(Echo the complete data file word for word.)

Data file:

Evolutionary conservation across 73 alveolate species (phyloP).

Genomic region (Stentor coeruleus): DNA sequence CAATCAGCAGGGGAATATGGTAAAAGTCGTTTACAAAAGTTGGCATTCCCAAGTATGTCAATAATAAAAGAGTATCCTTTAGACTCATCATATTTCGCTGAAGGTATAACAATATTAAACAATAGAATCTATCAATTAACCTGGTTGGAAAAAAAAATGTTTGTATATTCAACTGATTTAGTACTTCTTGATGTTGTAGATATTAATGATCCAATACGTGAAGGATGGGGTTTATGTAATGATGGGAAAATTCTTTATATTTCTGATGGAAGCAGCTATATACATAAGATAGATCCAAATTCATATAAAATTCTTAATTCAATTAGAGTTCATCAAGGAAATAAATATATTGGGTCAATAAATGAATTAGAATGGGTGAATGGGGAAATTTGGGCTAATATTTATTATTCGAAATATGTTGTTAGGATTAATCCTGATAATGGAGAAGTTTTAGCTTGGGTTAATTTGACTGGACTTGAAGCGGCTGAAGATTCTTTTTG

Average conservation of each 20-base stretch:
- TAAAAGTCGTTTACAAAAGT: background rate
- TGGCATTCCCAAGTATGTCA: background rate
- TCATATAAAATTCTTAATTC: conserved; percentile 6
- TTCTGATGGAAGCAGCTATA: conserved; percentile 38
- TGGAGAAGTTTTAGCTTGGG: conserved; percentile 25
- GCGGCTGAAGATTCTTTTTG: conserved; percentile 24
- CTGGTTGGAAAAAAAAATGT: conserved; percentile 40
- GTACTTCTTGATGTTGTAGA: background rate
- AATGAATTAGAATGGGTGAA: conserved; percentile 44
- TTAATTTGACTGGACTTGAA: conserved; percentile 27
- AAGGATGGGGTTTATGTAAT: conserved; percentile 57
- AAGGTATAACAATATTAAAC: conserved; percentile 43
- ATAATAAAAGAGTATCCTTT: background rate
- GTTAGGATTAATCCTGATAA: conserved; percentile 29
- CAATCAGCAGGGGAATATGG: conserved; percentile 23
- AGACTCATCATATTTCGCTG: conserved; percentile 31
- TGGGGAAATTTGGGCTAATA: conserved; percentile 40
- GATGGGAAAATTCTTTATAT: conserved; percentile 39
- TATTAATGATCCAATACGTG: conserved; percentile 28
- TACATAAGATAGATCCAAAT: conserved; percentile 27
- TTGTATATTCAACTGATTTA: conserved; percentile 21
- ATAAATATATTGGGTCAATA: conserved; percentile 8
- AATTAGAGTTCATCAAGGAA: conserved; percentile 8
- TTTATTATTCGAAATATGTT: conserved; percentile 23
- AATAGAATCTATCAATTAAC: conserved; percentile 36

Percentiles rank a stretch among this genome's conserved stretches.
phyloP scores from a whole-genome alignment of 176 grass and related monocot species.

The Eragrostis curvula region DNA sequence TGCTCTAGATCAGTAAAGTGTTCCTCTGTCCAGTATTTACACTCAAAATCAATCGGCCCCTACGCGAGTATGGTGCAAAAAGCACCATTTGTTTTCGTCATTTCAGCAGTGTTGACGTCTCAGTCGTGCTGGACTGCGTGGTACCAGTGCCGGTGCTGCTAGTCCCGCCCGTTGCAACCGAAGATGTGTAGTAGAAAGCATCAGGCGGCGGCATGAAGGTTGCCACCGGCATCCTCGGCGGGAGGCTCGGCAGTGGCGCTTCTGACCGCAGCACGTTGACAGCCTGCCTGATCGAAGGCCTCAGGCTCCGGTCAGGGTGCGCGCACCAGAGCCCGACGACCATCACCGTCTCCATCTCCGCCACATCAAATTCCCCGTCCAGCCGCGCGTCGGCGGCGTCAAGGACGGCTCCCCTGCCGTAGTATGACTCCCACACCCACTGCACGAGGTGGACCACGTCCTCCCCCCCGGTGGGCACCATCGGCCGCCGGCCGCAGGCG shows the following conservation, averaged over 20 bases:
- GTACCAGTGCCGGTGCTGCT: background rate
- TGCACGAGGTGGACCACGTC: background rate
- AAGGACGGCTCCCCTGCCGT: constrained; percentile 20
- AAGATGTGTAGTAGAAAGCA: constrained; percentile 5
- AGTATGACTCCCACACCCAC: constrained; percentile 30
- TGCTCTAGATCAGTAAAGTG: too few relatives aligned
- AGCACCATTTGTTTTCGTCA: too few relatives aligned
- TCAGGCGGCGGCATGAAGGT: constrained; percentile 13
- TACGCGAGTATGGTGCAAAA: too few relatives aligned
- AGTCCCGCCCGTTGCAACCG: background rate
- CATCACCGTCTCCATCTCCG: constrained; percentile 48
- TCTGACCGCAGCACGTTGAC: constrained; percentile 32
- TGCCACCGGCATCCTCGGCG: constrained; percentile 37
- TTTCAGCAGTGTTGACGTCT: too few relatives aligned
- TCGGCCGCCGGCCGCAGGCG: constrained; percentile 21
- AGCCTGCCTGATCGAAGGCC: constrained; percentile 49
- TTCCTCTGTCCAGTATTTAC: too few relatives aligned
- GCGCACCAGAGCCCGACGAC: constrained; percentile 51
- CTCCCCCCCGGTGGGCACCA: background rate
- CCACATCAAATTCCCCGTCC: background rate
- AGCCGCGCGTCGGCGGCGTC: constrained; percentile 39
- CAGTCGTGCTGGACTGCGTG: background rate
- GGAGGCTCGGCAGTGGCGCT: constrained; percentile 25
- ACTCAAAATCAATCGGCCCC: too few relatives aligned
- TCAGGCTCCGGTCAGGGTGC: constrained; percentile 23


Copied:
Evolutionary conservation across 73 alveolate species (phyloP).

Genomic region (Stentor coeruleus): DNA sequence CAATCAGCAGGGGAATATGGTAAAAGTCGTTTACAAAAGTTGGCATTCCCAAGTATGTCAATAATAAAAGAGTATCCTTTAGACTCATCATATTTCGCTGAAGGTATAACAATATTAAACAATAGAATCTATCAATTAACCTGGTTGGAAAAAAAAATGTTTGTATATTCAACTGATTTAGTACTTCTTGATGTTGTAGATATTAATGATCCAATACGTGAAGGATGGGGTTTATGTAATGATGGGAAAATTCTTTATATTTCTGATGGAAGCAGCTATATACATAAGATAGATCCAAATTCATATAAAATTCTTAATTCAATTAGAGTTCATCAAGGAAATAAATATATTGGGTCAATAAATGAATTAGAATGGGTGAATGGGGAAATTTGGGCTAATATTTATTATTCGAAATATGTTGTTAGGATTAATCCTGATAATGGAGAAGTTTTAGCTTGGGTTAATTTGACTGGACTTGAAGCGGCTGAAGATTCTTTTTG

Average conservation of each 20-base stretch:
- TAAAAGTCGTTTACAAAAGT: background rate
- TGGCATTCCCAAGTATGTCA: background rate
- TCATATAAAATTCTTAATTC: conserved; percentile 6
- TTCTGATGGAAGCAGCTATA: conserved; percentile 38
- TGGAGAAGTTTTAGCTTGGG: conserved; percentile 25
- GCGGCTGAAGATTCTTTTTG: conserved; percentile 24
- CTGGTTGGAAAAAAAAATGT: conserved; percentile 40
- GTACTTCTTGATGTTGTAGA: background rate
- AATGAATTAGAATGGGTGAA: conserved; percentile 44
- TTAATTTGACTGGACTTGAA: conserved; percentile 27
- AAGGATGGGGTTTATGTAAT: conserved; percentile 57
- AAGGTATAACAATATTAAAC: conserved; percentile 43
- ATAATAAAAGAGTATCCTTT: background rate
- GTTAGGATTAATCCTGATAA: conserved; percentile 29
- CAATCAGCAGGGGAATATGG: conserved; percentile 23
- AGACTCATCATATTTCGCTG: conserved; percentile 31
- TGGGGAAATTTGGGCTAATA: conserved; percentile 40
- GATGGGAAAATTCTTTATAT: conserved; percentile 39
- TATTAATGATCCAATACGTG: conserved; percentile 28
- TACATAAGATAGATCCAAAT: conserved; percentile 27
- TTGTATATTCAACTGATTTA: conserved; percentile 21
- ATAAATATATTGGGTCAATA: conserved; percentile 8
- AATTAGAGTTCATCAAGGAA: conserved; percentile 8
- TTTATTATTCGAAATATGTT: conserved; percentile 23
- AATAGAATCTATCAATTAAC: conserved; percentile 36

Percentiles rank a stretch among this genome's conserved stretches.
phyloP scores from a whole-genome alignment of 176 grass and related monocot species.

The Eragrostis curvula region DNA sequence TGCTCTAGATCAGTAAAGTGTTCCTCTGTCCAGTATTTACACTCAAAATCAATCGGCCCCTACGCGAGTATGGTGCAAAAAGCACCATTTGTTTTCGTCATTTCAGCAGTGTTGACGTCTCAGTCGTGCTGGACTGCGTGGTACCAGTGCCGGTGCTGCTAGTCCCGCCCGTTGCAACCGAAGATGTGTAGTAGAAAGCATCAGGCGGCGGCATGAAGGTTGCCACCGGCATCCTCGGCGGGAGGCTCGGCAGTGGCGCTTCTGACCGCAGCACGTTGACAGCCTGCCTGATCGAAGGCCTCAGGCTCCGGTCAGGGTGCGCGCACCAGAGCCCGACGACCATCACCGTCTCCATCTCCGCCACATCAAATTCCCCGTCCAGCCGCGCGTCGGCGGCGTCAAGGACGGCTCCCCTGCCGTAGTATGACTCCCACACCCACTGCACGAGGTGGACCACGTCCTCCCCCCCGGTGGGCACCATCGGCCGCCGGCCGCAGGCG shows the following conservation, averaged over 20 bases:
- GTACCAGTGCCGGTGCTGCT: background rate
- TGCACGAGGTGGACCACGTC: background rate
- AAGGACGGCTCCCCTGCCGT: constrained; percentile 20
- AAGATGTGTAGTAGAAAGCA: constrained; percentile 5
- AGTATGACTCCCACACCCAC: constrained; percentile 30
- TGCTCTAGATCAGTAAAGTG: too few relatives aligned
- AGCACCATTTGTTTTCGTCA: too few relatives aligned
- TCAGGCGGCGGCATGAAGGT: constrained; percentile 13
- TACGCGAGTATGGTGCAAAA: too few relatives aligned
- AGTCCCGCCCGTTGCAACCG: background rate
- CATCACCGTCTCCATCTCCG: constrained; percentile 48
- TCTGACCGCAGCACGTTGAC: constrained; percentile 32
- TGCCACCGGCATCCTCGGCG: constrained; percentile 37
- TTTCAGCAGTGTTGACGTCT: too few relatives aligned
- TCGGCCGCCGGCCGCAGGCG: constrained; percentile 21
- AGCCTGCCTGATCGAAGGCC: constrained; percentile 49
- TTCCTCTGTCCAGTATTTAC: too few relatives aligned
- GCGCACCAGAGCCCGACGAC: constrained; percentile 51
- CTCCCCCCCGGTGGGCACCA: background rate
- CCACATCAAATTCCCCGTCC: background rate
- AGCCGCGCGTCGGCGGCGTC: constrained; percentile 39
- CAGTCGTGCTGGACTGCGTG: background rate
- GGAGGCTCGGCAGTGGCGCT: constrained; percentile 25
- ACTCAAAATCAATCGGCCCC: too few relatives aligned
- TCAGGCTCCGGTCAGGGTGC: constrained; percentile 23